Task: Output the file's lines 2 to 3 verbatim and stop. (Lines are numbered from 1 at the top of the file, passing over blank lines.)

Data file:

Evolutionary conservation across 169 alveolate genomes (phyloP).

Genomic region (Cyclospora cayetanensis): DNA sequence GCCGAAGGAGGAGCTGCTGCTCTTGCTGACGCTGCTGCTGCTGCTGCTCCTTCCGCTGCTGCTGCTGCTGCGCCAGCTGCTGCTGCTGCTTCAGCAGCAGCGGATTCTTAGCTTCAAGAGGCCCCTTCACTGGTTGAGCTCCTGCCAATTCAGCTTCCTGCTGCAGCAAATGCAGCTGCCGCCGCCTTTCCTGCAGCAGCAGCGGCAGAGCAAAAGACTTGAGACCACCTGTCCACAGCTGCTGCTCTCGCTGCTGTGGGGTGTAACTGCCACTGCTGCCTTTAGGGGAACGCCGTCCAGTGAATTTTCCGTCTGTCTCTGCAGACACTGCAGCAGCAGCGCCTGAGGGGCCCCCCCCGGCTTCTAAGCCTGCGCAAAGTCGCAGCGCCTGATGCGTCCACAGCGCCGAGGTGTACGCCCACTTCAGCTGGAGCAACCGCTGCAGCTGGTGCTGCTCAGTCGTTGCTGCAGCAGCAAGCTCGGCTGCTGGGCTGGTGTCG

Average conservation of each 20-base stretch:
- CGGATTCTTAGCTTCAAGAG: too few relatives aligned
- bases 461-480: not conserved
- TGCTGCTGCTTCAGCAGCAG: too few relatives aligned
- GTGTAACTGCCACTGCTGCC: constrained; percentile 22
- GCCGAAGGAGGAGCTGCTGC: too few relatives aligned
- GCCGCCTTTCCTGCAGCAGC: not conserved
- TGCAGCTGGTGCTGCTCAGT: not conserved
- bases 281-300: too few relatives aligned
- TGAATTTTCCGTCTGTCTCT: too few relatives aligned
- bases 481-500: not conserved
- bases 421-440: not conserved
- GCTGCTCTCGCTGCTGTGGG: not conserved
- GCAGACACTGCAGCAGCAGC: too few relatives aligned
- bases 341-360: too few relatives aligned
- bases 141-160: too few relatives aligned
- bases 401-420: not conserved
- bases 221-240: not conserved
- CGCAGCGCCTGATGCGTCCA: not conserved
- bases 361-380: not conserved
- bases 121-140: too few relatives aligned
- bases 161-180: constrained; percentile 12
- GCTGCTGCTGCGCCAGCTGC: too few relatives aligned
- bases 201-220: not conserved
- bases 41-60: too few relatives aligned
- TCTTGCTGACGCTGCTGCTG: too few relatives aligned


Genomic region (Cyclospora cayetanensis): DNA sequence GCCGAAGGAGGAGCTGCTGCTCTTGCTGACGCTGCTGCTGCTGCTGCTCCTTCCGCTGCTGCTGCTGCTGCGCCAGCTGCTGCTGCTGCTTCAGCAGCAGCGGATTCTTAGCTTCAAGAGGCCCCTTCACTGGTTGAGCTCCTGCCAATTCAGCTTCCTGCTGCAGCAAATGCAGCTGCCGCCGCCTTTCCTGCAGCAGCAGCGGCAGAGCAAAAGACTTGAGACCACCTGTCCACAGCTGCTGCTCTCGCTGCTGTGGGGTGTAACTGCCACTGCTGCCTTTAGGGGAACGCCGTCCAGTGAATTTTCCGTCTGTCTCTGCAGACACTGCAGCAGCAGCGCCTGAGGGGCCCCCCCCGGCTTCTAAGCCTGCGCAAAGTCGCAGCGCCTGATGCGTCCACAGCGCCGAGGTGTACGCCCACTTCAGCTGGAGCAACCGCTGCAGCTGGTGCTGCTCAGTCGTTGCTGCAGCAGCAAGCTCGGCTGCTGGGCTGGTGTCG

Average conservation of each 20-base stretch: